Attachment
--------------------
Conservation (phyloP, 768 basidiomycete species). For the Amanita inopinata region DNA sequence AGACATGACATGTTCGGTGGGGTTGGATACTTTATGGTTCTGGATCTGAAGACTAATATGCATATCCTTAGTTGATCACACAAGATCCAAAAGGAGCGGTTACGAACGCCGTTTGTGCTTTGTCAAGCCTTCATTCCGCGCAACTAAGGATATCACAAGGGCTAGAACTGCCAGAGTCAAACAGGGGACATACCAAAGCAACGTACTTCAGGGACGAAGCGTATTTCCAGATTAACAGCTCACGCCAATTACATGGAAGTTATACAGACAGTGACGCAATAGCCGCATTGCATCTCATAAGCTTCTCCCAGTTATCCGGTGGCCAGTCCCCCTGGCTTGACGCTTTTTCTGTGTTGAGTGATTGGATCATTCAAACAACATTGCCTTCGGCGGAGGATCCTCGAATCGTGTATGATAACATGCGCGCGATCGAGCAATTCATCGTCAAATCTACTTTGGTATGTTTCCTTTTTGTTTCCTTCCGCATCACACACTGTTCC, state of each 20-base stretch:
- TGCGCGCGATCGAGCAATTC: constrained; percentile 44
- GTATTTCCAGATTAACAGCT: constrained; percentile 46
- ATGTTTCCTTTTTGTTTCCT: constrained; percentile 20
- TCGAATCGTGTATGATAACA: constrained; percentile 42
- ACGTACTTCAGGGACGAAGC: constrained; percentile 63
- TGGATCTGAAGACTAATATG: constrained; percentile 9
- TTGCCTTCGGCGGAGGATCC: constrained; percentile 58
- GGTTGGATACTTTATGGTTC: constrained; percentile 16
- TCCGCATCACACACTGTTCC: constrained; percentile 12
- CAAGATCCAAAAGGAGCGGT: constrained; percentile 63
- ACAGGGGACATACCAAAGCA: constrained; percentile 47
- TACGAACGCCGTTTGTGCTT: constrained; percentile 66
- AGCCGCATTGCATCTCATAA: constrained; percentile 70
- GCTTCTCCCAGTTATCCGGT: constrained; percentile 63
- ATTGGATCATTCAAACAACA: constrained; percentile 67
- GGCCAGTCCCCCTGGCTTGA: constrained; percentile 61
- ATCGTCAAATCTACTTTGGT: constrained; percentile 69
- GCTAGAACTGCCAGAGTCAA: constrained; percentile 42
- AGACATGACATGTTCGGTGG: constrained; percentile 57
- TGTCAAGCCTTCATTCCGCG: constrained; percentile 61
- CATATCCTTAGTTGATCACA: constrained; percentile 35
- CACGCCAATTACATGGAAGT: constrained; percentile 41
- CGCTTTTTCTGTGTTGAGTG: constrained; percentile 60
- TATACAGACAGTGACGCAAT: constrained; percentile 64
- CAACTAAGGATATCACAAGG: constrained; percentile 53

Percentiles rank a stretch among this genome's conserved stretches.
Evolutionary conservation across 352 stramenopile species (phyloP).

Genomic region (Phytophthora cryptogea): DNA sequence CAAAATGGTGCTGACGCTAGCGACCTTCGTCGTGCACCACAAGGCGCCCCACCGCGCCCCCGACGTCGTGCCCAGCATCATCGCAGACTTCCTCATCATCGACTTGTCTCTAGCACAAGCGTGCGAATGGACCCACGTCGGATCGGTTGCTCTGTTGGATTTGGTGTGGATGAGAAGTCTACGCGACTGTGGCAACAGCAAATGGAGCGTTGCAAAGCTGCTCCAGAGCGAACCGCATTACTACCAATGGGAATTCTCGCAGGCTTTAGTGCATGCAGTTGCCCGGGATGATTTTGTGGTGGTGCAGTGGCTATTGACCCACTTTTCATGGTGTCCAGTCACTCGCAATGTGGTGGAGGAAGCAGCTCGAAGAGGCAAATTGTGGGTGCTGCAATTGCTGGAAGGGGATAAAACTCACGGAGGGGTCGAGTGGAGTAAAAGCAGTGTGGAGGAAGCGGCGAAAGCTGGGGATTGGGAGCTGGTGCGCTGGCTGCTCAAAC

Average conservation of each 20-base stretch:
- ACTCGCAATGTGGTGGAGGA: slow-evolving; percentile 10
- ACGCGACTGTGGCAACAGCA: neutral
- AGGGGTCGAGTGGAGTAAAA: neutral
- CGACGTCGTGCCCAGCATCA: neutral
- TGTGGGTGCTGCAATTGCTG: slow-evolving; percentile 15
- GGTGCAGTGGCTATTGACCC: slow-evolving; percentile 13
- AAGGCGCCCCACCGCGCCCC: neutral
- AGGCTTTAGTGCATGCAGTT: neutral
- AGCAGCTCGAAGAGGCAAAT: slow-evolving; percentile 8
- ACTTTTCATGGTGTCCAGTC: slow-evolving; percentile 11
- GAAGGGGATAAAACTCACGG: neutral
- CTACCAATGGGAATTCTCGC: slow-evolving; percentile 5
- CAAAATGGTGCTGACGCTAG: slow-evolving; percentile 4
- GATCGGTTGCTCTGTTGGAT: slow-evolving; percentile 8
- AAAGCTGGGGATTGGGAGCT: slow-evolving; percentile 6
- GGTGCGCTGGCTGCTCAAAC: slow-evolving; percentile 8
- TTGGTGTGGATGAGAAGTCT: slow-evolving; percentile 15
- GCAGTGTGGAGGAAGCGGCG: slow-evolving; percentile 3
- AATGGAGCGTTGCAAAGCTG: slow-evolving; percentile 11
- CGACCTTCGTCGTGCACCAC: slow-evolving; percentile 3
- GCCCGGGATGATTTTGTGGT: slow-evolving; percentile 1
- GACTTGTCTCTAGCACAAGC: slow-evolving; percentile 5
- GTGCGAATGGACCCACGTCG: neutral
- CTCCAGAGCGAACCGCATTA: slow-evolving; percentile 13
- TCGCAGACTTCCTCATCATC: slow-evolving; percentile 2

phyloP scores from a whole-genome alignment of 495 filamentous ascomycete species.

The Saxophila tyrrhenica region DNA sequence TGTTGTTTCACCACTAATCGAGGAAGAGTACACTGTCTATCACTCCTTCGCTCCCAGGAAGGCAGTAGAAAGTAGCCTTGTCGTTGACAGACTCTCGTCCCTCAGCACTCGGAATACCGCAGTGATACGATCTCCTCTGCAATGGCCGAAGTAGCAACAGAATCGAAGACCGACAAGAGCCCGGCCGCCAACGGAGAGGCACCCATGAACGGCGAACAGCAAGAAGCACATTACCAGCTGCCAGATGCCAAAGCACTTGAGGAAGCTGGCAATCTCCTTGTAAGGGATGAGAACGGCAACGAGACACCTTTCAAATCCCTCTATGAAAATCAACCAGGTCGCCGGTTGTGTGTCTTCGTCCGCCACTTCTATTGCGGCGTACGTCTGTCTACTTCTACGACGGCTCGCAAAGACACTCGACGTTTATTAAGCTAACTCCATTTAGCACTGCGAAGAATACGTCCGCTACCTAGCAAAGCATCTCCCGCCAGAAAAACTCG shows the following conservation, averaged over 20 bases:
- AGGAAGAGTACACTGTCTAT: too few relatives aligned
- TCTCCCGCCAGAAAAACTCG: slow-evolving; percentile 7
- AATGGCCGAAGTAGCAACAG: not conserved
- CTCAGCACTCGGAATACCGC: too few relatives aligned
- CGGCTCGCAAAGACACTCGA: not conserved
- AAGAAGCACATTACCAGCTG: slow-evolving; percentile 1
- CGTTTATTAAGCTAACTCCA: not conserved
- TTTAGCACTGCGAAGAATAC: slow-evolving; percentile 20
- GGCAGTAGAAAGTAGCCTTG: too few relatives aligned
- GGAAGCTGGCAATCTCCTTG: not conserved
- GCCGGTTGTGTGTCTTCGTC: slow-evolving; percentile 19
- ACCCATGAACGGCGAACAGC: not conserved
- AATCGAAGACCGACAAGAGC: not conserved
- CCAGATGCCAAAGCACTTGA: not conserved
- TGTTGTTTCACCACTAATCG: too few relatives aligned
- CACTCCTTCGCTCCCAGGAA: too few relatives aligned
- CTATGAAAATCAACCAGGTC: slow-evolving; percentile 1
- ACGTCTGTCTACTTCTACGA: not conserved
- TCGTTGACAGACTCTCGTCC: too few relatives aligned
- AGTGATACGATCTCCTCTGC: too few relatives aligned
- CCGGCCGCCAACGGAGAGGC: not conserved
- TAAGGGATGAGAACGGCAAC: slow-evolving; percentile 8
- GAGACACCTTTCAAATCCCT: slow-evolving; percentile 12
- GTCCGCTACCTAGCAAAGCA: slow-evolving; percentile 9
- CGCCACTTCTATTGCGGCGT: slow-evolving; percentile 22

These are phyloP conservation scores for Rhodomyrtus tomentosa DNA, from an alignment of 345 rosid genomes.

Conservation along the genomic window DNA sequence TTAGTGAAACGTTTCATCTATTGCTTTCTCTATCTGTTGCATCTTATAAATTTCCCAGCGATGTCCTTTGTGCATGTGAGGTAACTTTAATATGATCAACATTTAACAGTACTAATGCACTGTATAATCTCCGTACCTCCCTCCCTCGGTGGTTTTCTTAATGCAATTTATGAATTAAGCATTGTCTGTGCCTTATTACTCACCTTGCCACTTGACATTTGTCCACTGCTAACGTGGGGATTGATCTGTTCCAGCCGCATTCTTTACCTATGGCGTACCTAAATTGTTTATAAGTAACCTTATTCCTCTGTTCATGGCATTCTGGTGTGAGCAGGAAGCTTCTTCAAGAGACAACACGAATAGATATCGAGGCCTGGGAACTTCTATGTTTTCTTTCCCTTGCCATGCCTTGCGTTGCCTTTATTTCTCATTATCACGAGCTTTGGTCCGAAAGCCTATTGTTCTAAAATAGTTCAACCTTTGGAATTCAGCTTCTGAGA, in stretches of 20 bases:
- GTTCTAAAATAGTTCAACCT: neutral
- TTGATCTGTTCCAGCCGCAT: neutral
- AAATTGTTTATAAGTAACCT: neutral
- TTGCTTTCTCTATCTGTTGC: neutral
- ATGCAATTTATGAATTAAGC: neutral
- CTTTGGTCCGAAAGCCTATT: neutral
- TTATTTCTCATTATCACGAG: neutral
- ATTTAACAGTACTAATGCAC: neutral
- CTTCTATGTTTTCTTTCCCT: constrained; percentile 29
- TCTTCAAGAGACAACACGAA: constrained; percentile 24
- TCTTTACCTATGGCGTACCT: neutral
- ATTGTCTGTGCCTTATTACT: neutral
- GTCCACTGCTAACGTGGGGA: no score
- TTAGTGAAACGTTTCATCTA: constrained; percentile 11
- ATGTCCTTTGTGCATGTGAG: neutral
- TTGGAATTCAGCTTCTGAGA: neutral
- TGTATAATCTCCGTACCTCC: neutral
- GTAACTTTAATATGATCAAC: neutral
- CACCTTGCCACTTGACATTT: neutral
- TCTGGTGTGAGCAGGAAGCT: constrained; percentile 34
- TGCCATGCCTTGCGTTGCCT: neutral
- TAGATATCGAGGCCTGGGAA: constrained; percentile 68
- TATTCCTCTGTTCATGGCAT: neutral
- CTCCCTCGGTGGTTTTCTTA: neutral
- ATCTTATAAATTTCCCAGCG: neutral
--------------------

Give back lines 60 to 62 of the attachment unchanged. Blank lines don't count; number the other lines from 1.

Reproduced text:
- AATGGCCGAAGTAGCAACAG: not conserved
- CTCAGCACTCGGAATACCGC: too few relatives aligned
- CGGCTCGCAAAGACACTCGA: not conserved